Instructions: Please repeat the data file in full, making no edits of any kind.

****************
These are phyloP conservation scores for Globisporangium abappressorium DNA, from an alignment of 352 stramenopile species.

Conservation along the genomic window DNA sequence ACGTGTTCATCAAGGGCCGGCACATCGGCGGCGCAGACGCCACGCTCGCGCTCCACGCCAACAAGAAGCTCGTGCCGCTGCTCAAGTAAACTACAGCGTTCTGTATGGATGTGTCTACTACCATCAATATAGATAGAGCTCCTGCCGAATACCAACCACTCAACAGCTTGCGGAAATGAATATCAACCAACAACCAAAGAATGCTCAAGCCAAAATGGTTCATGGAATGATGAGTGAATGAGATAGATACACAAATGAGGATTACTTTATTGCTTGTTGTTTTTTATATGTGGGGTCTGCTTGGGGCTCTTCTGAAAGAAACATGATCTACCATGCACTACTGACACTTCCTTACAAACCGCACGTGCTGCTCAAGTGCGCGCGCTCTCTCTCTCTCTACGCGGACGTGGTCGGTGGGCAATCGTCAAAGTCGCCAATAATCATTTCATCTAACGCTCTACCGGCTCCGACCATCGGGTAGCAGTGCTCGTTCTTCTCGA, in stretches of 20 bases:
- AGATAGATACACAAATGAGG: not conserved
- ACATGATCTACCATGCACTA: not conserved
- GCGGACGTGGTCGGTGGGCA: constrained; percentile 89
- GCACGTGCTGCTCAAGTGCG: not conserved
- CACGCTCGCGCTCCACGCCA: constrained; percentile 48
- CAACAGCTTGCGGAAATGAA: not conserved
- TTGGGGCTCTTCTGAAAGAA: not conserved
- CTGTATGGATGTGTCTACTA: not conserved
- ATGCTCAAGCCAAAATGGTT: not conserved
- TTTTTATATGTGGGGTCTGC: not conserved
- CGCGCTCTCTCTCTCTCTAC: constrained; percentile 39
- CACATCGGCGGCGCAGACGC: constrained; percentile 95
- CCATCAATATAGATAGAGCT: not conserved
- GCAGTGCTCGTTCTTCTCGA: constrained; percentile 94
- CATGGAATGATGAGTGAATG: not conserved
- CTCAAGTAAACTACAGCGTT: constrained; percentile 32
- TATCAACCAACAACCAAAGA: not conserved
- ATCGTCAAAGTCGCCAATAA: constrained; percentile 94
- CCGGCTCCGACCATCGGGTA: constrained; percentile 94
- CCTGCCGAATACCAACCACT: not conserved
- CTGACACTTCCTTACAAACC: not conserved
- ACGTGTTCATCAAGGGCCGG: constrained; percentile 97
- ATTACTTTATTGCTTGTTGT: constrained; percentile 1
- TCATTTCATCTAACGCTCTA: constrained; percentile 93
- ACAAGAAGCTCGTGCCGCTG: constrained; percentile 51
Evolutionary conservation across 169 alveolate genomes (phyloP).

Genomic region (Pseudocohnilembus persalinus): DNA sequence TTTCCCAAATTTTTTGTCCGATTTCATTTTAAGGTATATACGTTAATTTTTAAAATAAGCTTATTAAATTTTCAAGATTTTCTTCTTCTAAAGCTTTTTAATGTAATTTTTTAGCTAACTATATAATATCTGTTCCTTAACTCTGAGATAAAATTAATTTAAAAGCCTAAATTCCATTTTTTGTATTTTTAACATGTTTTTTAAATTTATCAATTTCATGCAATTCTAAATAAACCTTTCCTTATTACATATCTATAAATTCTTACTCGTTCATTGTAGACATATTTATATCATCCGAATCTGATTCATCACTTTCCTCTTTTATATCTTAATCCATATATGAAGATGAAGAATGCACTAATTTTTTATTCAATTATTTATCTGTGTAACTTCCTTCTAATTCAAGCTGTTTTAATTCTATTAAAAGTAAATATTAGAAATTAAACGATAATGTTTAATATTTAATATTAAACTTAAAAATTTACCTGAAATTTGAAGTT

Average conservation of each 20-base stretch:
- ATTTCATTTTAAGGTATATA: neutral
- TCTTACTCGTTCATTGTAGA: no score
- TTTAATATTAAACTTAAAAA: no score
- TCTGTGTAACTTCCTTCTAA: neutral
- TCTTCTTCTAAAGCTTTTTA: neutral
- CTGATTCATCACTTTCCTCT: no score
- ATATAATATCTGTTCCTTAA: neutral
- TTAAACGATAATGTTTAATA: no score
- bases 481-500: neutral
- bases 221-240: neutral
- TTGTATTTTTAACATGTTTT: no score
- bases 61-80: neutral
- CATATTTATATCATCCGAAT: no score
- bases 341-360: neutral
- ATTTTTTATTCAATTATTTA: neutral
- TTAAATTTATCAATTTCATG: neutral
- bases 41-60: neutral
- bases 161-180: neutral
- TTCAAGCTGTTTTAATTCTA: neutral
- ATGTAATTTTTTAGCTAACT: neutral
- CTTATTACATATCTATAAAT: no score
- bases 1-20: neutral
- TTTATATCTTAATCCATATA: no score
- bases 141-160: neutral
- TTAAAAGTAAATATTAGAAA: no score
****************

These are phyloP conservation scores for Globisporangium abappressorium DNA, from an alignment of 352 stramenopile species.

Conservation along the genomic window DNA sequence ACGTGTTCATCAAGGGCCGGCACATCGGCGGCGCAGACGCCACGCTCGCGCTCCACGCCAACAAGAAGCTCGTGCCGCTGCTCAAGTAAACTACAGCGTTCTGTATGGATGTGTCTACTACCATCAATATAGATAGAGCTCCTGCCGAATACCAACCACTCAACAGCTTGCGGAAATGAATATCAACCAACAACCAAAGAATGCTCAAGCCAAAATGGTTCATGGAATGATGAGTGAATGAGATAGATACACAAATGAGGATTACTTTATTGCTTGTTGTTTTTTATATGTGGGGTCTGCTTGGGGCTCTTCTGAAAGAAACATGATCTACCATGCACTACTGACACTTCCTTACAAACCGCACGTGCTGCTCAAGTGCGCGCGCTCTCTCTCTCTCTACGCGGACGTGGTCGGTGGGCAATCGTCAAAGTCGCCAATAATCATTTCATCTAACGCTCTACCGGCTCCGACCATCGGGTAGCAGTGCTCGTTCTTCTCGA, in stretches of 20 bases:
- AGATAGATACACAAATGAGG: not conserved
- ACATGATCTACCATGCACTA: not conserved
- GCGGACGTGGTCGGTGGGCA: constrained; percentile 89
- GCACGTGCTGCTCAAGTGCG: not conserved
- CACGCTCGCGCTCCACGCCA: constrained; percentile 48
- CAACAGCTTGCGGAAATGAA: not conserved
- TTGGGGCTCTTCTGAAAGAA: not conserved
- CTGTATGGATGTGTCTACTA: not conserved
- ATGCTCAAGCCAAAATGGTT: not conserved
- TTTTTATATGTGGGGTCTGC: not conserved
- CGCGCTCTCTCTCTCTCTAC: constrained; percentile 39
- CACATCGGCGGCGCAGACGC: constrained; percentile 95
- CCATCAATATAGATAGAGCT: not conserved
- GCAGTGCTCGTTCTTCTCGA: constrained; percentile 94
- CATGGAATGATGAGTGAATG: not conserved
- CTCAAGTAAACTACAGCGTT: constrained; percentile 32
- TATCAACCAACAACCAAAGA: not conserved
- ATCGTCAAAGTCGCCAATAA: constrained; percentile 94
- CCGGCTCCGACCATCGGGTA: constrained; percentile 94
- CCTGCCGAATACCAACCACT: not conserved
- CTGACACTTCCTTACAAACC: not conserved
- ACGTGTTCATCAAGGGCCGG: constrained; percentile 97
- ATTACTTTATTGCTTGTTGT: constrained; percentile 1
- TCATTTCATCTAACGCTCTA: constrained; percentile 93
- ACAAGAAGCTCGTGCCGCTG: constrained; percentile 51
Evolutionary conservation across 169 alveolate genomes (phyloP).

Genomic region (Pseudocohnilembus persalinus): DNA sequence TTTCCCAAATTTTTTGTCCGATTTCATTTTAAGGTATATACGTTAATTTTTAAAATAAGCTTATTAAATTTTCAAGATTTTCTTCTTCTAAAGCTTTTTAATGTAATTTTTTAGCTAACTATATAATATCTGTTCCTTAACTCTGAGATAAAATTAATTTAAAAGCCTAAATTCCATTTTTTGTATTTTTAACATGTTTTTTAAATTTATCAATTTCATGCAATTCTAAATAAACCTTTCCTTATTACATATCTATAAATTCTTACTCGTTCATTGTAGACATATTTATATCATCCGAATCTGATTCATCACTTTCCTCTTTTATATCTTAATCCATATATGAAGATGAAGAATGCACTAATTTTTTATTCAATTATTTATCTGTGTAACTTCCTTCTAATTCAAGCTGTTTTAATTCTATTAAAAGTAAATATTAGAAATTAAACGATAATGTTTAATATTTAATATTAAACTTAAAAATTTACCTGAAATTTGAAGTT

Average conservation of each 20-base stretch:
- ATTTCATTTTAAGGTATATA: neutral
- TCTTACTCGTTCATTGTAGA: no score
- TTTAATATTAAACTTAAAAA: no score
- TCTGTGTAACTTCCTTCTAA: neutral
- TCTTCTTCTAAAGCTTTTTA: neutral
- CTGATTCATCACTTTCCTCT: no score
- ATATAATATCTGTTCCTTAA: neutral
- TTAAACGATAATGTTTAATA: no score
- bases 481-500: neutral
- bases 221-240: neutral
- TTGTATTTTTAACATGTTTT: no score
- bases 61-80: neutral
- CATATTTATATCATCCGAAT: no score
- bases 341-360: neutral
- ATTTTTTATTCAATTATTTA: neutral
- TTAAATTTATCAATTTCATG: neutral
- bases 41-60: neutral
- bases 161-180: neutral
- TTCAAGCTGTTTTAATTCTA: neutral
- ATGTAATTTTTTAGCTAACT: neutral
- CTTATTACATATCTATAAAT: no score
- bases 1-20: neutral
- TTTATATCTTAATCCATATA: no score
- bases 141-160: neutral
- TTAAAAGTAAATATTAGAAA: no score